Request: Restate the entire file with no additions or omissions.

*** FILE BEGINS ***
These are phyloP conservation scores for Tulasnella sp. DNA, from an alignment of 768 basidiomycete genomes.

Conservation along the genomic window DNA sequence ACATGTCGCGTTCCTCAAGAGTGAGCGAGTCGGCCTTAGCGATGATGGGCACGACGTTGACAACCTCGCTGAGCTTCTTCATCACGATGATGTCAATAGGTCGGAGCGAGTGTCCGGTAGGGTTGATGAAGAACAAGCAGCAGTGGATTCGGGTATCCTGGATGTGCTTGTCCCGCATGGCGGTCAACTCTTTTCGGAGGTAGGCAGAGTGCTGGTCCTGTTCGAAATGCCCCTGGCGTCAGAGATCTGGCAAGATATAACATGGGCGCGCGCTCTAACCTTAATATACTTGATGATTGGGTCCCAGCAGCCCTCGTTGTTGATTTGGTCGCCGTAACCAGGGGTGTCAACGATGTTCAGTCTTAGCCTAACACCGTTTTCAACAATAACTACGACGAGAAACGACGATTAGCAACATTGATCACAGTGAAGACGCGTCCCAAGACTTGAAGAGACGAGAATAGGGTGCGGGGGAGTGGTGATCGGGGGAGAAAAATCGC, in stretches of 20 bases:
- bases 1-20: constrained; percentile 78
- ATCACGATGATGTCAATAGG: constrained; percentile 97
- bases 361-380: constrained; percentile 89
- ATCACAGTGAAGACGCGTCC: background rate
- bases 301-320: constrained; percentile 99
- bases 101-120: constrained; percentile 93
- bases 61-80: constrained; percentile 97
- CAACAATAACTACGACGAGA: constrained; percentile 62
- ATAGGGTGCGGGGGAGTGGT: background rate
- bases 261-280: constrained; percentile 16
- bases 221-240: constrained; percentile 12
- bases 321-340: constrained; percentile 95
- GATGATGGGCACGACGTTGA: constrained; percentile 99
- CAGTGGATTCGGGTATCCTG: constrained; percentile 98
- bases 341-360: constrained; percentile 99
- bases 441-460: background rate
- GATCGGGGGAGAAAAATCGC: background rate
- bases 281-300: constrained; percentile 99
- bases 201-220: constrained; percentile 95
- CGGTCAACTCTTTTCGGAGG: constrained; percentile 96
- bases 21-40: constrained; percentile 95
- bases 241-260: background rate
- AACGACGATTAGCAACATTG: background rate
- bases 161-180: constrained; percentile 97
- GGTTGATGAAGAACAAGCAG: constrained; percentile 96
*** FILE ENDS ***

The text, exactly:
These are phyloP conservation scores for Tulasnella sp. DNA, from an alignment of 768 basidiomycete genomes.

Conservation along the genomic window DNA sequence ACATGTCGCGTTCCTCAAGAGTGAGCGAGTCGGCCTTAGCGATGATGGGCACGACGTTGACAACCTCGCTGAGCTTCTTCATCACGATGATGTCAATAGGTCGGAGCGAGTGTCCGGTAGGGTTGATGAAGAACAAGCAGCAGTGGATTCGGGTATCCTGGATGTGCTTGTCCCGCATGGCGGTCAACTCTTTTCGGAGGTAGGCAGAGTGCTGGTCCTGTTCGAAATGCCCCTGGCGTCAGAGATCTGGCAAGATATAACATGGGCGCGCGCTCTAACCTTAATATACTTGATGATTGGGTCCCAGCAGCCCTCGTTGTTGATTTGGTCGCCGTAACCAGGGGTGTCAACGATGTTCAGTCTTAGCCTAACACCGTTTTCAACAATAACTACGACGAGAAACGACGATTAGCAACATTGATCACAGTGAAGACGCGTCCCAAGACTTGAAGAGACGAGAATAGGGTGCGGGGGAGTGGTGATCGGGGGAGAAAAATCGC, in stretches of 20 bases:
- bases 1-20: constrained; percentile 78
- ATCACGATGATGTCAATAGG: constrained; percentile 97
- bases 361-380: constrained; percentile 89
- ATCACAGTGAAGACGCGTCC: background rate
- bases 301-320: constrained; percentile 99
- bases 101-120: constrained; percentile 93
- bases 61-80: constrained; percentile 97
- CAACAATAACTACGACGAGA: constrained; percentile 62
- ATAGGGTGCGGGGGAGTGGT: background rate
- bases 261-280: constrained; percentile 16
- bases 221-240: constrained; percentile 12
- bases 321-340: constrained; percentile 95
- GATGATGGGCACGACGTTGA: constrained; percentile 99
- CAGTGGATTCGGGTATCCTG: constrained; percentile 98
- bases 341-360: constrained; percentile 99
- bases 441-460: background rate
- GATCGGGGGAGAAAAATCGC: background rate
- bases 281-300: constrained; percentile 99
- bases 201-220: constrained; percentile 95
- CGGTCAACTCTTTTCGGAGG: constrained; percentile 96
- bases 21-40: constrained; percentile 95
- bases 241-260: background rate
- AACGACGATTAGCAACATTG: background rate
- bases 161-180: constrained; percentile 97
- GGTTGATGAAGAACAAGCAG: constrained; percentile 96